It is difficult to write about those whom you love. Curiously enough, the difficulty is not only because of the fear of excessive partiality: it is also because love brings with it the freedom to be exasperated. And intimacy creates very complex and textured perceptions, often too nuanced to be easily captured in mere words.
That is why, when this book of memoirs (A Prattler’s Tale: Bengal, Marxism, Governance, Samya, Kolkata 2007) by Ashok Mitra, came into my hands, I was at first reluctant to write about it. But the author was and is so much more than the recipient of my private affection: he is one of the more remarkable personalities of independent India, who has been involved and even deeply enmeshed in some of the most significant events and socio-economic processes of the past six decades and more, and whose acquaintance spans a fascinating cross-section of our societal mosaic.
Ashok Mitra may be in the public eye as one of the more eminent Left economists of India, who has written several valuable books in the subject, served in important positions in the central government and been finance minister of West Bengal as well as a member of the Rajya Sabha. But many others will know of him through his prolific columns on current affairs in several journals (notably the Economic and Political Weekly) and newspapers, in a journalistic parallel career that has spanned more than half a century and showed his passionate commitment to progressive causes. And still others will have engaged with his more approachable literary pieces, in both English and Bengali, and discovered at least in part a kindred spirit.
Contradictions are inherent in all of us. Even so, the life and personality of Ashok Mitra has over the years distilled the very essence of the term: at once vociferously public and intensely private; devastatingly cynical and endearingly romantic; angry and affectionate; stubborn and sensitive; puritanical yet generous to a fault; belligerent with his friends but also fiercely loyal to them; strongly political while remaining at heart a sentimentalist lover of poetry; worshipping idealistic principles but enjoying above all a good gossip; railing against the times, but very much a part of them.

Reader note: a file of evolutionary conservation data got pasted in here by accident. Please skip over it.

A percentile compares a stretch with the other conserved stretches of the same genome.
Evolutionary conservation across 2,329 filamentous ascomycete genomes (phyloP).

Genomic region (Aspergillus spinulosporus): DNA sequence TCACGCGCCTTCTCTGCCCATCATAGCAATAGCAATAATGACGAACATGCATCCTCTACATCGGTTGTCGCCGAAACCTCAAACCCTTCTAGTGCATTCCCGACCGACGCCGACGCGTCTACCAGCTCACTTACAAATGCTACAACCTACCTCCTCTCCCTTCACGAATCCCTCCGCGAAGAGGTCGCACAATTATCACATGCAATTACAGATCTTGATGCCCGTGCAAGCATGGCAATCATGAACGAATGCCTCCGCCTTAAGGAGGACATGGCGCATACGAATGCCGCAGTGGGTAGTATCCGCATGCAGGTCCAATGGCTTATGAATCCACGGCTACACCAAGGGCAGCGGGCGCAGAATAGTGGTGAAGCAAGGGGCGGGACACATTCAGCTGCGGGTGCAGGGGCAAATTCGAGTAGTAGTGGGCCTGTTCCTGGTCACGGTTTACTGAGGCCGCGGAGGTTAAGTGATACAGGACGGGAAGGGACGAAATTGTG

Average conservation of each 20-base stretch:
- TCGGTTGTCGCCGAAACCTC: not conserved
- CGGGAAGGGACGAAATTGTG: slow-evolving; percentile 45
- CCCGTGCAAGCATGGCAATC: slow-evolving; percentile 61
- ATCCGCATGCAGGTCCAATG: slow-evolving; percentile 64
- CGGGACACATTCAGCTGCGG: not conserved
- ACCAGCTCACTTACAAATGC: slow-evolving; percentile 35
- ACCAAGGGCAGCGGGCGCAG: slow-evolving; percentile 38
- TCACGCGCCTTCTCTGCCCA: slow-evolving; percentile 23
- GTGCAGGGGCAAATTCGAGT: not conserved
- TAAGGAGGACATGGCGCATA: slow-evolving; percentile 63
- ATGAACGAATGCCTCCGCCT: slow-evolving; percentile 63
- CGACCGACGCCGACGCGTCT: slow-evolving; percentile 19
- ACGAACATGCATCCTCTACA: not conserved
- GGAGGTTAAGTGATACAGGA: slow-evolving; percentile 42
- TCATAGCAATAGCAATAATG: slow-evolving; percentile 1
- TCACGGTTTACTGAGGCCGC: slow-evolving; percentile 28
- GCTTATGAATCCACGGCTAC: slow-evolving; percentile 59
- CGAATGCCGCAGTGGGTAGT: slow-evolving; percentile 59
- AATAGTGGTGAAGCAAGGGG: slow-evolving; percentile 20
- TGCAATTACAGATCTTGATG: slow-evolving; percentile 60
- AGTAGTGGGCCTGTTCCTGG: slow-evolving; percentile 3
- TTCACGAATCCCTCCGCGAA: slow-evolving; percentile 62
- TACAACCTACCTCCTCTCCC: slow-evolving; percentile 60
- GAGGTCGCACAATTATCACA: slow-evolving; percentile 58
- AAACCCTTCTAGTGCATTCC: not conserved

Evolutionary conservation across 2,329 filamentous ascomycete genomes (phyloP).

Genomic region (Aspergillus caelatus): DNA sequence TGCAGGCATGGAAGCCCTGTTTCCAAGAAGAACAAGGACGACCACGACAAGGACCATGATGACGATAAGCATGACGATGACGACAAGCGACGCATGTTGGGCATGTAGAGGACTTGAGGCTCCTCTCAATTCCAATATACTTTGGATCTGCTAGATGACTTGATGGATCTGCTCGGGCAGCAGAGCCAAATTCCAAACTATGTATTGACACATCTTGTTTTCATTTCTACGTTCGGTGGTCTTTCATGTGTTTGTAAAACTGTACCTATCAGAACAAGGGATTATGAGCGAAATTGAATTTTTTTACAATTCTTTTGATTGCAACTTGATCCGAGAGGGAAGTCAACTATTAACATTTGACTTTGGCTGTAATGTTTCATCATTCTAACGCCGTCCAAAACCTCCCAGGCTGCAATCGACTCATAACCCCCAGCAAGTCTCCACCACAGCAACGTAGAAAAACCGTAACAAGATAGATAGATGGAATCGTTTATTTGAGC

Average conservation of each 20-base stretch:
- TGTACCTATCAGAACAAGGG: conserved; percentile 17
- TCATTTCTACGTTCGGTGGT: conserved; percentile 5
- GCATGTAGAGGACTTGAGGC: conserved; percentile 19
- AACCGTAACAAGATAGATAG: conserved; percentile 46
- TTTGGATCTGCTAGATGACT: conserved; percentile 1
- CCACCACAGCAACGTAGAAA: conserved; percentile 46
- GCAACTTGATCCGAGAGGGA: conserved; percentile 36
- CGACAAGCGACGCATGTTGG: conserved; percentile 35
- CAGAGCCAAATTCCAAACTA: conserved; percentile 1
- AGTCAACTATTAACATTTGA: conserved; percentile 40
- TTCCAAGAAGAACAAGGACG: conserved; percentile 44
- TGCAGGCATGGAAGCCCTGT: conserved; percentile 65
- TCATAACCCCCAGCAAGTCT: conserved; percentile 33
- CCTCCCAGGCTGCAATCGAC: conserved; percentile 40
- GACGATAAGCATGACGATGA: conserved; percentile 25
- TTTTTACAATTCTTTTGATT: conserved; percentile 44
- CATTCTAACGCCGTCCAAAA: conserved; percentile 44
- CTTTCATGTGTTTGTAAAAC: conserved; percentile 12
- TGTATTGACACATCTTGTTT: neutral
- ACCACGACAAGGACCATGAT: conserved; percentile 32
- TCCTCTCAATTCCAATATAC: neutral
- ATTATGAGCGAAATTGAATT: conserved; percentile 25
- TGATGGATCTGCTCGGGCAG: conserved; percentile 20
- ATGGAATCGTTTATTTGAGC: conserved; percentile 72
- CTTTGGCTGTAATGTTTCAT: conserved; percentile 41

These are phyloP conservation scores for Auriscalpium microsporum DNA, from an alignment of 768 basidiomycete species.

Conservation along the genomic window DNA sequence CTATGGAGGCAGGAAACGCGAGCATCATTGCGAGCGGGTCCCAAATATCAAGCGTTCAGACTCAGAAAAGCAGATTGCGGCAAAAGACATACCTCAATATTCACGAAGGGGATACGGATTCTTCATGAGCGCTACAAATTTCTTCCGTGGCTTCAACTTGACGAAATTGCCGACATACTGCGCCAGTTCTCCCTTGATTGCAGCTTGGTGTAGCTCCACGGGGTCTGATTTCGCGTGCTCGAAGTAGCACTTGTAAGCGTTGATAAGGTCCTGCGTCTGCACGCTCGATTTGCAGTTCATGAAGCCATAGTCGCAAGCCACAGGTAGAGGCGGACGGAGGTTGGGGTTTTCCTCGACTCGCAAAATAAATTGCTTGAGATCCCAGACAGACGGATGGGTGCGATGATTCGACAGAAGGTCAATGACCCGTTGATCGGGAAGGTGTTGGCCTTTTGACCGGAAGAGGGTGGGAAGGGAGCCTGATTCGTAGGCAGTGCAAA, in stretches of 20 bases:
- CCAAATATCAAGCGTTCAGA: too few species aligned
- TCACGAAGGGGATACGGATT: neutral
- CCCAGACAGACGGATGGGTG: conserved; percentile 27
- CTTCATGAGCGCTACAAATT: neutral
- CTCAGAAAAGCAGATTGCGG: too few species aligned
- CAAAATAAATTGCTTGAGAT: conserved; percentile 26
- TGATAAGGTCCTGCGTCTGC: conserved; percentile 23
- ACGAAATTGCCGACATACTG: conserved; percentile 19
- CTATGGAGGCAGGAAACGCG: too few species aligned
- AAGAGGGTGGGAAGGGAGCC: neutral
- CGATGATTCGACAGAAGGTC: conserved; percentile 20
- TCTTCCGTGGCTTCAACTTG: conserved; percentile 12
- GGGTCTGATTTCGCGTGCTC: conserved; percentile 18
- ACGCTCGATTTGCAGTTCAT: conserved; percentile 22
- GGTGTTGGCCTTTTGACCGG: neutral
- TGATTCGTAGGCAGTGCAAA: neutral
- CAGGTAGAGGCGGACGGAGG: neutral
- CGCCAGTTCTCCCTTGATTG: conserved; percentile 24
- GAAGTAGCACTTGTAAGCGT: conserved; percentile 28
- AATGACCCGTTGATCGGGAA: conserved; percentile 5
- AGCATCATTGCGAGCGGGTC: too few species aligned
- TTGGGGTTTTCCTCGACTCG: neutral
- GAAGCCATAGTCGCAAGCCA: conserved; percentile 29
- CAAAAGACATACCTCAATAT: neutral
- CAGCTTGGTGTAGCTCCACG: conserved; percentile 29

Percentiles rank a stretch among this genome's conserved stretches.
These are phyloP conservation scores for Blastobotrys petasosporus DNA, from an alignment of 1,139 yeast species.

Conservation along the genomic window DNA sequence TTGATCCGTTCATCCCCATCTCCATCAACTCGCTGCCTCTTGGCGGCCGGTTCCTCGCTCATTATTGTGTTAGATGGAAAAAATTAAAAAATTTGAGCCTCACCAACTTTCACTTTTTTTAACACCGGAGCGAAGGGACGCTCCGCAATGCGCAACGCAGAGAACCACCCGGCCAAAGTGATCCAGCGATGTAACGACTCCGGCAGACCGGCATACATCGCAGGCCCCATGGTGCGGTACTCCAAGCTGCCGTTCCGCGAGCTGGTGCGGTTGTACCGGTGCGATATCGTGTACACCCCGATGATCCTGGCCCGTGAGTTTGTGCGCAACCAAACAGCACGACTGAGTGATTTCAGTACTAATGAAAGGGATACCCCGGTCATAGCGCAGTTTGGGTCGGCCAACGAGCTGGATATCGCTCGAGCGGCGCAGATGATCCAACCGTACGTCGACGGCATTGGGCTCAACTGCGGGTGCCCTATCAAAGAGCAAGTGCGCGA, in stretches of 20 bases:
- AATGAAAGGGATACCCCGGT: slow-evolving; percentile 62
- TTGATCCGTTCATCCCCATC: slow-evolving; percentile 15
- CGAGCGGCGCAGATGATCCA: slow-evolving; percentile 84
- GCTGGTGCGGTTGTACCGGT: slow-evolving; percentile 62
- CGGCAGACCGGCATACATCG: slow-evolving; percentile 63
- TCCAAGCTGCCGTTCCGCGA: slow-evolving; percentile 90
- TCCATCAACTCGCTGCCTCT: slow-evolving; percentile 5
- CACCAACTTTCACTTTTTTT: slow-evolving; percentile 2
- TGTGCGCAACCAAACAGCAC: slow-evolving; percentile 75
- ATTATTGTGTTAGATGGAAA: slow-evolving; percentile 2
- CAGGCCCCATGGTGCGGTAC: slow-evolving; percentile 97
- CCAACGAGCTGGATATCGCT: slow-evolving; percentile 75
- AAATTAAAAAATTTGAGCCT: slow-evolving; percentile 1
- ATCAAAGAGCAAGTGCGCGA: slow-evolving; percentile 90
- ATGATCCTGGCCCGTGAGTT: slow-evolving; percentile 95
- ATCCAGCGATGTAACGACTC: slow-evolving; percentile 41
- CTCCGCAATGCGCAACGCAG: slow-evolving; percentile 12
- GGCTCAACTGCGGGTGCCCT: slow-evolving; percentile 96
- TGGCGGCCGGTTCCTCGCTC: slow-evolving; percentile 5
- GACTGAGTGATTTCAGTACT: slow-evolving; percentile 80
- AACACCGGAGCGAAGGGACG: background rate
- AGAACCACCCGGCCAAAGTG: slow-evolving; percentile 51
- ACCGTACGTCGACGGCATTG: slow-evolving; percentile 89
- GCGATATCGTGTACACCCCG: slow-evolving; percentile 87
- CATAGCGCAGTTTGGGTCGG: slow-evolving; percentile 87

All these attributes, combined with his indisputable literary flair and prodigious memory, are what make this book so absorbing and so much fun to read. The Bengali original of this book, Apila Chapila (Ananda Publishers, Kolkata, 2004) generated much enthusiasm and also much controversy when it was first published, in a way that has been typical of the author’s life. The English version captures most of the flavour of the original, even if it is sometimes more circumspect.
It is an utterly charming book as well. From the start, a dizzying array of personalities fill the pages. There are countless anecdotes, some humorous and some poignant, and all quite fascinating. There are quirky and effective pen portraits of the abundant profusion of his friends, acquaintances, colleagues.
Of course, there are times when the cast seems perhaps too lengthy, and the kaleidoscope of characters too intricate for the reader to retain. Many of the people flitting across the pages are not only well known in different ways but also part of the elite of India, in different spheres ranging from the literary and artistic to the academic and scholarly to the political and ruling groups.